The team at this point commits to creating the content in the timeframe allotted for the Sprint. Come hell or high water, if you are on this team, you will get this work done. If that means nights, mornings, or weekends, the team will be there so they can. In the famous words of Tim Gunn of Project Runway, “Make it work!”
This is the commitment I expect from my Content Developers and I believe it should be the norm. I am by no means a penny pincher or micro manager but I do believe in ownership of what you say you will do and the need for the team to sharpen each other’s swords to make sure they are battle ready. If one member is not pulling their weight, it is the team that will help bring them up or make the suggestion they should “be given to opportunity to excel somewhere else.”
Some other factors will creep into to the Sprint causing failure that are out of the team’s control. Items like changes in business priority and members of the team leaving happen and we do not want to punish the team for these actions.
If a member of the team is removed during the process, depending on what side of the Sprint you are on, a meeting should be held to determine if it is better to halt the work, re-estimate and plan a new Sprint or to go on as planned. Sometimes this can be as easy as removing one item that no one has started or just a few hours of extra work that the team is ok with because they want to finish strong. Whatever the case, the team should decide.
Breaking Content Items into Tasks
The team has committed to the work and we are ready to begin, right? Not quite. One final step we need to do is break the larger Content Items we have pulled in to the Sprint into smaller tasks. These tasks should be estimated by those who are eligible to work on them in hours rather than days.
As the members of the team grow in their ability to create different types of content, you will really start to see the benefits of these estimates only being blocked by the need to construct in a particular order rather than skillset availability.
Some argue against the idea of promoting an individual to be proficient at developing more than one type of content, but they would be wrong. Well maybe not that harsh, but their idea will be disrupted as people change the way they determine who they will do business with and companies look for new ways to reach them.
The tasks we create and estimate should embody the “entirety” of the Content Item (thanks for the word Robert Rose). Do not leave any known work off this list of tasks. If you think of something after the Sprint gets started, do not attempt to hide it. Make sure you create a task, estimate it, and place it on the board.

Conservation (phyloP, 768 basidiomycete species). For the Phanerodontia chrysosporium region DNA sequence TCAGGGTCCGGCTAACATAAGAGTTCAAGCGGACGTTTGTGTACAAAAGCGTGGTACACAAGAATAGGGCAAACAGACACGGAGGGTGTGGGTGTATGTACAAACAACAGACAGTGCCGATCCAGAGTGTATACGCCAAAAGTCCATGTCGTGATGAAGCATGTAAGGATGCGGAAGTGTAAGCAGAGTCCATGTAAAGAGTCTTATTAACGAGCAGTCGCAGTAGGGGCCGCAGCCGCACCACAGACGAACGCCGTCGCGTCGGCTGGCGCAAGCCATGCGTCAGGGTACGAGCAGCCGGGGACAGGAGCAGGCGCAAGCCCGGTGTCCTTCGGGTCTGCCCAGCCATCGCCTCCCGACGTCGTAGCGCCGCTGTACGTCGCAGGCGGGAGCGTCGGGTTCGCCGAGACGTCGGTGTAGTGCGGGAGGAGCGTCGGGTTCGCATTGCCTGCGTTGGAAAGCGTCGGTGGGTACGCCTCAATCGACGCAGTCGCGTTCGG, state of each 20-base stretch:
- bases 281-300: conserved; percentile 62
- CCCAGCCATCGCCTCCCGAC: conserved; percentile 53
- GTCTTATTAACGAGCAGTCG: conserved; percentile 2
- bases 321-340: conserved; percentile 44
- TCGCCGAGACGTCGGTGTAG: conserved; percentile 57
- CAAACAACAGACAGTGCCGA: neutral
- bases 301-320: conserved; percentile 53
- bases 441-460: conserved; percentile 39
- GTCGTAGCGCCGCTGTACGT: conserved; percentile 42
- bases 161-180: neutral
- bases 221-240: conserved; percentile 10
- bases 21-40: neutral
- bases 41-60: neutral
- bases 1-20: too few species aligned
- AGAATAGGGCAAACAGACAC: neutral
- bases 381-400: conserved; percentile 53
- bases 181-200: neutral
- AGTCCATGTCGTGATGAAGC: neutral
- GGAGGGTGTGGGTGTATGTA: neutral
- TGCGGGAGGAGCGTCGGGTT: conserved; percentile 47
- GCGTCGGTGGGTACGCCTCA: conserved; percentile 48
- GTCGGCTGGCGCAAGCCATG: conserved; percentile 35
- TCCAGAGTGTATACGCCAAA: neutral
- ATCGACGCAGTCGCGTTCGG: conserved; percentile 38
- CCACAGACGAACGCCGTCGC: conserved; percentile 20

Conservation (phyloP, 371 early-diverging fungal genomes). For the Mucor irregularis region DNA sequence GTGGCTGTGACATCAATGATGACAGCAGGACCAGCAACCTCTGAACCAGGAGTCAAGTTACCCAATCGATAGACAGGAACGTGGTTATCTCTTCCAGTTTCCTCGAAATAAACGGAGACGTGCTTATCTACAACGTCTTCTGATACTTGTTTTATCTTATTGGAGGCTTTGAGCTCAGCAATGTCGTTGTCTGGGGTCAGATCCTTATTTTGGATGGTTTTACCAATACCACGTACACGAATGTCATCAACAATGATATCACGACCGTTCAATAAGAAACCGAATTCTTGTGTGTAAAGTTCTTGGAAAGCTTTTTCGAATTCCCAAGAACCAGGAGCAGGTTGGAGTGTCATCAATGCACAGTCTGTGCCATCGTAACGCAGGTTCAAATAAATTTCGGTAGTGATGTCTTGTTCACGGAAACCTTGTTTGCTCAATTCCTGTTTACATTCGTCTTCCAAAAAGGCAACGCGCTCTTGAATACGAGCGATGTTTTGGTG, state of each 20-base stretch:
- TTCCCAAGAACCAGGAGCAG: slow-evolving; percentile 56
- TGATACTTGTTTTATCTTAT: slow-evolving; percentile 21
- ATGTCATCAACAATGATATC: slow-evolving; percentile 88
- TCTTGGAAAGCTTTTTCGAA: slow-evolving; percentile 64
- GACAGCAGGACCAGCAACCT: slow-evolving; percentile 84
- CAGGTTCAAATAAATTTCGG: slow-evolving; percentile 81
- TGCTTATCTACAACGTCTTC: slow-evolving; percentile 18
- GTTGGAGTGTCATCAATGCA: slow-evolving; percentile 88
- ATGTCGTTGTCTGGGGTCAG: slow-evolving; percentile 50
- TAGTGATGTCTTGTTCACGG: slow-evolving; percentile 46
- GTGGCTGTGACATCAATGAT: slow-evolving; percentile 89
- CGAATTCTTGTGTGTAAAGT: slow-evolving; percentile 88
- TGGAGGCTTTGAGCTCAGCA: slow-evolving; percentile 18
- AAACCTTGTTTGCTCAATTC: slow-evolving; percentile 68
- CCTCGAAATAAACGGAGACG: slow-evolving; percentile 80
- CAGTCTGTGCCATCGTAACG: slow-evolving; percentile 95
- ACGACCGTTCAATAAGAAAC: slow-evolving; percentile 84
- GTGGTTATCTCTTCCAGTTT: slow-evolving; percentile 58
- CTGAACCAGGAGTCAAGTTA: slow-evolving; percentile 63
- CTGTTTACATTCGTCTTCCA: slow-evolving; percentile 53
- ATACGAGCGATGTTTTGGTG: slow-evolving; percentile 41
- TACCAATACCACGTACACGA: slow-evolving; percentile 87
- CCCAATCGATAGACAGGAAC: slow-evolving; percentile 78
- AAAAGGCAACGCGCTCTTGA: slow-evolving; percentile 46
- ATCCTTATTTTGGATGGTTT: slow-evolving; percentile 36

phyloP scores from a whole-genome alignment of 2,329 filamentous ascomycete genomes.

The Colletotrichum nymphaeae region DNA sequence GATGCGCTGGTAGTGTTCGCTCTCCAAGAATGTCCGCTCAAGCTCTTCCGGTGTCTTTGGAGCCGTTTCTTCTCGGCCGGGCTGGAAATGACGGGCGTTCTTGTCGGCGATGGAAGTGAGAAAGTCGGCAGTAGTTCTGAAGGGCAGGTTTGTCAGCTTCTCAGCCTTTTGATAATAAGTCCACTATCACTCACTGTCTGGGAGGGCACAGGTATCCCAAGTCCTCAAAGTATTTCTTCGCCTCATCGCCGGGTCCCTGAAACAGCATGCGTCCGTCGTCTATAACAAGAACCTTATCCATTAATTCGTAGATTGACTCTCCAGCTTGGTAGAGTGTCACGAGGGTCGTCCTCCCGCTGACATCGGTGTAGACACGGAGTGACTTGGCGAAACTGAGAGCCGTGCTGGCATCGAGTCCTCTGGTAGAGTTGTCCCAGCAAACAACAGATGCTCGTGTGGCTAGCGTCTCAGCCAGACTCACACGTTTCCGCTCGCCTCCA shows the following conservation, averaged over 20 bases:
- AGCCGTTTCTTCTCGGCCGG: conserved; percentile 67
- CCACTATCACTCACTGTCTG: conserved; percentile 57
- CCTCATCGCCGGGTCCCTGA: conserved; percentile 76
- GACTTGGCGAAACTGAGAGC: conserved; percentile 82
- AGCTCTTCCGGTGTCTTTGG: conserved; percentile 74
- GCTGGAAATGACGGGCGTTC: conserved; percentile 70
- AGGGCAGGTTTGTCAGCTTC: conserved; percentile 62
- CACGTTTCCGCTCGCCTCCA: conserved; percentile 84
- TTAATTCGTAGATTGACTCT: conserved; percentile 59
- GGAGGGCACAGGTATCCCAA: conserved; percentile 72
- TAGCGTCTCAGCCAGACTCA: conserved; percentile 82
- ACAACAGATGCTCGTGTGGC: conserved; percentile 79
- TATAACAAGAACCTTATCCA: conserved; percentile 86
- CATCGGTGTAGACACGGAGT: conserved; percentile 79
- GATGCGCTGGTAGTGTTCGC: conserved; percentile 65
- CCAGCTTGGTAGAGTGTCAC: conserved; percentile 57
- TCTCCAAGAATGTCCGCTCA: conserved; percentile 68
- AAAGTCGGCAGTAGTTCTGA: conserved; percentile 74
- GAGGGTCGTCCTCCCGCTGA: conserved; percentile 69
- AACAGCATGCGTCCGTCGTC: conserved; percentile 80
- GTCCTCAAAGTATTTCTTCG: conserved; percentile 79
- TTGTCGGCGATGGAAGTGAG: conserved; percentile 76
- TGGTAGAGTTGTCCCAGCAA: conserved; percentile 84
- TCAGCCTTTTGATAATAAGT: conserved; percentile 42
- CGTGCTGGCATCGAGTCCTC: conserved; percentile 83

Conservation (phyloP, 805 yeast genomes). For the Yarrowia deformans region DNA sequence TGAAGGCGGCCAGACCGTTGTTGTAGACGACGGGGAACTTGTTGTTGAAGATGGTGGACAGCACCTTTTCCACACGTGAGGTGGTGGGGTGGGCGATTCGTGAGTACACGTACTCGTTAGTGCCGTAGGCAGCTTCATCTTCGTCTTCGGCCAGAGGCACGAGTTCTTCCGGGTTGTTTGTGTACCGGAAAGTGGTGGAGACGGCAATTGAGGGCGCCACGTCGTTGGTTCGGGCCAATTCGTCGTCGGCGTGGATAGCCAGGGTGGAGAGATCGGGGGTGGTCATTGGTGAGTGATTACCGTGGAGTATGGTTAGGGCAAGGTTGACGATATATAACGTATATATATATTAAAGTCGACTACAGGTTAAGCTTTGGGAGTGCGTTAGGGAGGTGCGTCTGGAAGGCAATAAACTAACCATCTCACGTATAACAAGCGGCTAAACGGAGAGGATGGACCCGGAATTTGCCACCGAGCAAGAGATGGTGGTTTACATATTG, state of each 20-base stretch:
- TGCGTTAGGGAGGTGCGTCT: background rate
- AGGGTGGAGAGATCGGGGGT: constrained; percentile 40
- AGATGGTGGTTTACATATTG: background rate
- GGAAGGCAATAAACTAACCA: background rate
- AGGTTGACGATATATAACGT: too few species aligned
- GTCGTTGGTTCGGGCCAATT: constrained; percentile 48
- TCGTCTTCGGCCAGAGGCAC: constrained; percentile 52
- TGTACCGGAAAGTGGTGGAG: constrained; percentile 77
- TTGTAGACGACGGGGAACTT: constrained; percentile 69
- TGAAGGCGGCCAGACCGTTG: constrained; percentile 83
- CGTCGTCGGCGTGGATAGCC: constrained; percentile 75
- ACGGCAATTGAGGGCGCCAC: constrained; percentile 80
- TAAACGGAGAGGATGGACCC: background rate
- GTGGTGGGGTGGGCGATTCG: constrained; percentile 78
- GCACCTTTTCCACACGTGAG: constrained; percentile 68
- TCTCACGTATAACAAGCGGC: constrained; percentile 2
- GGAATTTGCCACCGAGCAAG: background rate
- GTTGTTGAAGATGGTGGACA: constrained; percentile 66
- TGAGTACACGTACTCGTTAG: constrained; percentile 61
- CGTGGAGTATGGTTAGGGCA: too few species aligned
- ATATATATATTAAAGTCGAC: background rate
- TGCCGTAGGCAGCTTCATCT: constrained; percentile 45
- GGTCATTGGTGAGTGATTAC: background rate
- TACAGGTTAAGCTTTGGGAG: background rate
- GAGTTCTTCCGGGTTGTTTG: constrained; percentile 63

Putting a star or sticker on the task can help identify the forgotten work. You can discuss it during the Retrospective Meeting for consideration of inaccurate estimate of other Content Items.
Keeping Track of the Sprint
We won’t get into much detail in this piece about the task board, but for those of you new to the process, I should at least describe it. After the Content Items are determined and the tasks are created, it is time to place them on a board. These Scrum boards can be digital or physical boards and I have outlined the pros and cons in another section.
The Content Items and tasks should be grouped together and placed in a column with the header, Open Items. Next to that column, place another column named In Process, for…you guessed it, the tasks that are currently being worked on. Finally, place a third column on the far right called the Completed column for everything that is “Done.”
You Are Ready To Begin!
The very next step is to hold your first Standup Meeting to determine what you will work on first. Everyone who is a member of the Content Development Team for that day will assign work to themselves and mention any issues they currently have that will hinder their performance. The ScrumMaster will get to work on those issues and the team will start developing content.
I can’t wait to hear about your success (or challenges faced) with Agile Marketing. I monitor the LinkedIn Group for Agile Marketing and Content Developer, so if you have any questions or want to share your success, open a thread and tell your story. You can also join our Content Update newsletter for more posts like this one.